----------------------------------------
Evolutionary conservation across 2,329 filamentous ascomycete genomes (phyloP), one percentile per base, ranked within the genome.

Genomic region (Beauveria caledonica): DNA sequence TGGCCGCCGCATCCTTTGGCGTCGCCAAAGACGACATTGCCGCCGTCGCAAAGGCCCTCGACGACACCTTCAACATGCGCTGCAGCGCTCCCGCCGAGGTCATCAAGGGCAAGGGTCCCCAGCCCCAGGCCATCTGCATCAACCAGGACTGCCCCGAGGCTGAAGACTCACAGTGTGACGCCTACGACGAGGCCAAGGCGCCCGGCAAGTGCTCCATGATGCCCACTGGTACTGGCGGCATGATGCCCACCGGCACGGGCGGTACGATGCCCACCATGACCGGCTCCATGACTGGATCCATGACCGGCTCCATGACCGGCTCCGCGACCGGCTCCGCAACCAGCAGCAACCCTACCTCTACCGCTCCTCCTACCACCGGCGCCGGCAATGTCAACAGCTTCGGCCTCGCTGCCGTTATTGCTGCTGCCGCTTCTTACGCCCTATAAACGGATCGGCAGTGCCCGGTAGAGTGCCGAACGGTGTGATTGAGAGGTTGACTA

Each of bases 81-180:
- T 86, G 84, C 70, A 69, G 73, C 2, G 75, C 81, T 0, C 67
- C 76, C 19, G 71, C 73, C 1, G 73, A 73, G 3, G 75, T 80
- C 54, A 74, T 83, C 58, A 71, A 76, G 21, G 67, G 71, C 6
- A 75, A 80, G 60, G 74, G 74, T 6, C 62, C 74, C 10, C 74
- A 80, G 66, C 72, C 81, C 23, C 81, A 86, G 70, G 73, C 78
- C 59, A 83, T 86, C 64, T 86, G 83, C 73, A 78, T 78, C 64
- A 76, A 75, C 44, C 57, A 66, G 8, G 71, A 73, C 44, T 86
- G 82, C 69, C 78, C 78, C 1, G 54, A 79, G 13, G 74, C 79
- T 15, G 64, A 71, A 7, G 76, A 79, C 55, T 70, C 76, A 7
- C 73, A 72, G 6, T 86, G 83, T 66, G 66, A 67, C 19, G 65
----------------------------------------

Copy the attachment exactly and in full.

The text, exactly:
Evolutionary conservation across 2,329 filamentous ascomycete genomes (phyloP), one percentile per base, ranked within the genome.

Genomic region (Beauveria caledonica): DNA sequence TGGCCGCCGCATCCTTTGGCGTCGCCAAAGACGACATTGCCGCCGTCGCAAAGGCCCTCGACGACACCTTCAACATGCGCTGCAGCGCTCCCGCCGAGGTCATCAAGGGCAAGGGTCCCCAGCCCCAGGCCATCTGCATCAACCAGGACTGCCCCGAGGCTGAAGACTCACAGTGTGACGCCTACGACGAGGCCAAGGCGCCCGGCAAGTGCTCCATGATGCCCACTGGTACTGGCGGCATGATGCCCACCGGCACGGGCGGTACGATGCCCACCATGACCGGCTCCATGACTGGATCCATGACCGGCTCCATGACCGGCTCCGCGACCGGCTCCGCAACCAGCAGCAACCCTACCTCTACCGCTCCTCCTACCACCGGCGCCGGCAATGTCAACAGCTTCGGCCTCGCTGCCGTTATTGCTGCTGCCGCTTCTTACGCCCTATAAACGGATCGGCAGTGCCCGGTAGAGTGCCGAACGGTGTGATTGAGAGGTTGACTA

Each of bases 81-180:
- T 86, G 84, C 70, A 69, G 73, C 2, G 75, C 81, T 0, C 67
- C 76, C 19, G 71, C 73, C 1, G 73, A 73, G 3, G 75, T 80
- C 54, A 74, T 83, C 58, A 71, A 76, G 21, G 67, G 71, C 6
- A 75, A 80, G 60, G 74, G 74, T 6, C 62, C 74, C 10, C 74
- A 80, G 66, C 72, C 81, C 23, C 81, A 86, G 70, G 73, C 78
- C 59, A 83, T 86, C 64, T 86, G 83, C 73, A 78, T 78, C 64
- A 76, A 75, C 44, C 57, A 66, G 8, G 71, A 73, C 44, T 86
- G 82, C 69, C 78, C 78, C 1, G 54, A 79, G 13, G 74, C 79
- T 15, G 64, A 71, A 7, G 76, A 79, C 55, T 70, C 76, A 7
- C 73, A 72, G 6, T 86, G 83, T 66, G 66, A 67, C 19, G 65